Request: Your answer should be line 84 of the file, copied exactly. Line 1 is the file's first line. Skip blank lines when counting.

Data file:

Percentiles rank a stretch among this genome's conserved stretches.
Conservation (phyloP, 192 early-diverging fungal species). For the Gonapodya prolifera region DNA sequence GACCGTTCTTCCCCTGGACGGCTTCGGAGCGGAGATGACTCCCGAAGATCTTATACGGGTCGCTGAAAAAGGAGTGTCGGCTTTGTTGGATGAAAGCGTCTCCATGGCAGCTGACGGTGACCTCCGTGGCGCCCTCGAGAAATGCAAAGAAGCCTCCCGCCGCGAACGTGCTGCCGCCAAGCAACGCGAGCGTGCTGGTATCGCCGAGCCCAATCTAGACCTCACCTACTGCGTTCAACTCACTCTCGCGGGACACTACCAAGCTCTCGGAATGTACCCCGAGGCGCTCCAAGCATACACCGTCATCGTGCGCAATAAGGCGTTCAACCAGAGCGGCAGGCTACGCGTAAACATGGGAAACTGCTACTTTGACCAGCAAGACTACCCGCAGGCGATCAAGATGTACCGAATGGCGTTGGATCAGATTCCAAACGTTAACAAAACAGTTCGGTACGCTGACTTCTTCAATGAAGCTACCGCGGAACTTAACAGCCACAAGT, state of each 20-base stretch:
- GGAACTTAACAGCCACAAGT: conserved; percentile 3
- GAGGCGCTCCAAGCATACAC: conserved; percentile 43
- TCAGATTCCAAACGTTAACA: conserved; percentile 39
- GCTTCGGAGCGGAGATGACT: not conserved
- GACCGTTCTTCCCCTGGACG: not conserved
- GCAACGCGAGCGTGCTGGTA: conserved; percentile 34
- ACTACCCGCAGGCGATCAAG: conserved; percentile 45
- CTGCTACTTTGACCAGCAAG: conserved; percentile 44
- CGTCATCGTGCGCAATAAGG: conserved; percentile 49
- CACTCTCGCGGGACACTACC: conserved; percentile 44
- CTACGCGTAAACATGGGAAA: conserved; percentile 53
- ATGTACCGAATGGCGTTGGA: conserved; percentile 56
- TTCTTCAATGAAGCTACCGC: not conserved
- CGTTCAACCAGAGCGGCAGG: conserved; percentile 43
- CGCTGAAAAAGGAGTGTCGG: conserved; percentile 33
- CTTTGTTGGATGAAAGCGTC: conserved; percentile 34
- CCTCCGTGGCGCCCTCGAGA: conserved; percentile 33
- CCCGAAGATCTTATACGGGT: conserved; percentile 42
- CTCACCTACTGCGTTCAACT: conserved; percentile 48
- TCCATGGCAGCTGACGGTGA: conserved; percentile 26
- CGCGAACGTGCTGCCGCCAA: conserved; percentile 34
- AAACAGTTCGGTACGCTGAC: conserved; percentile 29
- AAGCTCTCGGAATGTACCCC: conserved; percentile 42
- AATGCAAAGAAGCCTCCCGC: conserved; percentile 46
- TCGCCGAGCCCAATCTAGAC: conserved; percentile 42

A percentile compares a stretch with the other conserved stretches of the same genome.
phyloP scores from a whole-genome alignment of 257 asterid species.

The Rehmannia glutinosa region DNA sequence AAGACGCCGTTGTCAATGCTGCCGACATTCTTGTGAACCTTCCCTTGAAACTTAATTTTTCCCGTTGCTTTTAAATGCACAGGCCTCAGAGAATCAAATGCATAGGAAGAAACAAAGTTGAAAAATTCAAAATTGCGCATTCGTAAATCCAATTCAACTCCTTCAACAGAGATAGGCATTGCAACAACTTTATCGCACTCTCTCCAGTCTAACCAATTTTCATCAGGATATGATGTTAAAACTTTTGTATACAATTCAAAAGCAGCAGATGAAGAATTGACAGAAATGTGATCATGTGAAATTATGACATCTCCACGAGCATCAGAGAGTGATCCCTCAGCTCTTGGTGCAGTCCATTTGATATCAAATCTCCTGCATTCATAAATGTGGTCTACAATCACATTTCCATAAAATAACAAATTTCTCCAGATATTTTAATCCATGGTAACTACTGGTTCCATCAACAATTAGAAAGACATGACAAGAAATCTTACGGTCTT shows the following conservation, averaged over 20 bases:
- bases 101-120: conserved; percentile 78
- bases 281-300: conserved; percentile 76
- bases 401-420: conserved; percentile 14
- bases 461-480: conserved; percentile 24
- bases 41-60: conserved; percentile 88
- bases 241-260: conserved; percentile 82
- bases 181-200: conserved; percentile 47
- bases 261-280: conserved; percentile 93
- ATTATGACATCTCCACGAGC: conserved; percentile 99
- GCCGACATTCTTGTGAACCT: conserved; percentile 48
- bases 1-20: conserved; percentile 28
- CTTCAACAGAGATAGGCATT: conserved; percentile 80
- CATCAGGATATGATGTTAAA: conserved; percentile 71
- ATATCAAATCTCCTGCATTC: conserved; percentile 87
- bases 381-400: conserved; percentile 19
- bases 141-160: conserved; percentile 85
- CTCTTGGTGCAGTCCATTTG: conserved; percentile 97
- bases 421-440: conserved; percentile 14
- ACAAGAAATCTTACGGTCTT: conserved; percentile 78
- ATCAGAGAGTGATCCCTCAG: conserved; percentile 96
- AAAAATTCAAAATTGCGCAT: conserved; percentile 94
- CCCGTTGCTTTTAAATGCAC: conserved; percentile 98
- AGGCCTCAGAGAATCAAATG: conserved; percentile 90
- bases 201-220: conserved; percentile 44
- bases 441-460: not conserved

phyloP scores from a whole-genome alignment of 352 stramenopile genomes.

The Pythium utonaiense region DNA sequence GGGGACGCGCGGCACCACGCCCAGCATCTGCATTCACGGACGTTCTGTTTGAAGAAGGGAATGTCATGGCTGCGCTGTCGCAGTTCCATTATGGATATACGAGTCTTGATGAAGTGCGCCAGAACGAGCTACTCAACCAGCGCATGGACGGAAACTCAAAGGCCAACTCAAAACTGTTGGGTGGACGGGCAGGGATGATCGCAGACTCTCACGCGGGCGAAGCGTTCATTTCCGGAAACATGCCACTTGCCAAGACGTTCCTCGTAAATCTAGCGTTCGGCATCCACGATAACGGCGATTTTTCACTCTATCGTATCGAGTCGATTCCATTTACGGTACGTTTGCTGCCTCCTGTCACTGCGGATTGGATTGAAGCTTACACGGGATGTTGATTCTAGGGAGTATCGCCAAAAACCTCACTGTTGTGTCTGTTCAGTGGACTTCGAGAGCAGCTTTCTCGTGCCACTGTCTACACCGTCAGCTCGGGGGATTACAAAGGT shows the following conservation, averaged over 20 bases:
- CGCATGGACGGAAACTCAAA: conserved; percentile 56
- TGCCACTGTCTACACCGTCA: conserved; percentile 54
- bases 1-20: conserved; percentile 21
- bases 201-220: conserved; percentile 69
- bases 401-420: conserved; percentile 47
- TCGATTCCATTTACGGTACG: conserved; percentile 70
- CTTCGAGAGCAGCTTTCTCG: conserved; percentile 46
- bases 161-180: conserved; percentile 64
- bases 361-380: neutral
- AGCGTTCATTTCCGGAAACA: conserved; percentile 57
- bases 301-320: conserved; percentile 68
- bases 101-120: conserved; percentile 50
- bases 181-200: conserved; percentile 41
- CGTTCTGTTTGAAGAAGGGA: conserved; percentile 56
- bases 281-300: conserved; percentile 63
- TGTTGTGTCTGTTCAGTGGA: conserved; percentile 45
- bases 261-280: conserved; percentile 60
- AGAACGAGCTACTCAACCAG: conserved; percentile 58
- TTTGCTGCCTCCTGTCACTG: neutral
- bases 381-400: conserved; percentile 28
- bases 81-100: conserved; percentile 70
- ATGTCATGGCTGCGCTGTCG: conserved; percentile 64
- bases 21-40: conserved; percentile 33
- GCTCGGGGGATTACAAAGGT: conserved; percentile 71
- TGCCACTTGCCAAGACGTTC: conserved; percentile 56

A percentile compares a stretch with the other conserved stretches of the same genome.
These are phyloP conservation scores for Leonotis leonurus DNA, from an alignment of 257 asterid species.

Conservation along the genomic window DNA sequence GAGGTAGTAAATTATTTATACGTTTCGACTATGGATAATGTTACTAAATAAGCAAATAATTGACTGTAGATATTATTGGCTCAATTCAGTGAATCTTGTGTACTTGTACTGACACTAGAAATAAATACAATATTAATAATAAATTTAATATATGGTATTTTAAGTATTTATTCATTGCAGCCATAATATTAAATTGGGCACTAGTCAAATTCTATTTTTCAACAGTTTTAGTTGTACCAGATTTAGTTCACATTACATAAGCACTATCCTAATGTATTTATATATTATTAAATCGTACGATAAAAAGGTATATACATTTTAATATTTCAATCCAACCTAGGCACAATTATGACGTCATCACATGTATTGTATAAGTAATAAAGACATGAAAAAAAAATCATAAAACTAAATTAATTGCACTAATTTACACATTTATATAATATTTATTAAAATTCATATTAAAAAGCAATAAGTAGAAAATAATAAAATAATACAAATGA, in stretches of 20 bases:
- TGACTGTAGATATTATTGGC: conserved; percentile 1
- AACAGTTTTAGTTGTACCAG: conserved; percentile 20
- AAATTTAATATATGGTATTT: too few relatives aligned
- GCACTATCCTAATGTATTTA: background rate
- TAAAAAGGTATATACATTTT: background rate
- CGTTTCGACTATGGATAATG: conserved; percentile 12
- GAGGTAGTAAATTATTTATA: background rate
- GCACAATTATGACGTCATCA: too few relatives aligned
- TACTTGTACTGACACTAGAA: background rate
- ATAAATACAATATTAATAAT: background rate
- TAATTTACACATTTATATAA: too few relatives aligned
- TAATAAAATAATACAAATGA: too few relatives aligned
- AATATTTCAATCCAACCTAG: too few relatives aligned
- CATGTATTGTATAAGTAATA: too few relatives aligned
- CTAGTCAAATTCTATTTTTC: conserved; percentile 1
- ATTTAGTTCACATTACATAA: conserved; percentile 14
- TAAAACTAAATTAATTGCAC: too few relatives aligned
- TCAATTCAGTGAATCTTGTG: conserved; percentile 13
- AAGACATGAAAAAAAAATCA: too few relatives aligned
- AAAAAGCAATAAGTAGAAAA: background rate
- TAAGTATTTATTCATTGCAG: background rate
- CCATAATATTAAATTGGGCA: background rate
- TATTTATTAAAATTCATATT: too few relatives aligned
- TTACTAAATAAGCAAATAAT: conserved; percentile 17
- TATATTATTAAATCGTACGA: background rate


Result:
These are phyloP conservation scores for Leonotis leonurus DNA, from an alignment of 257 asterid species.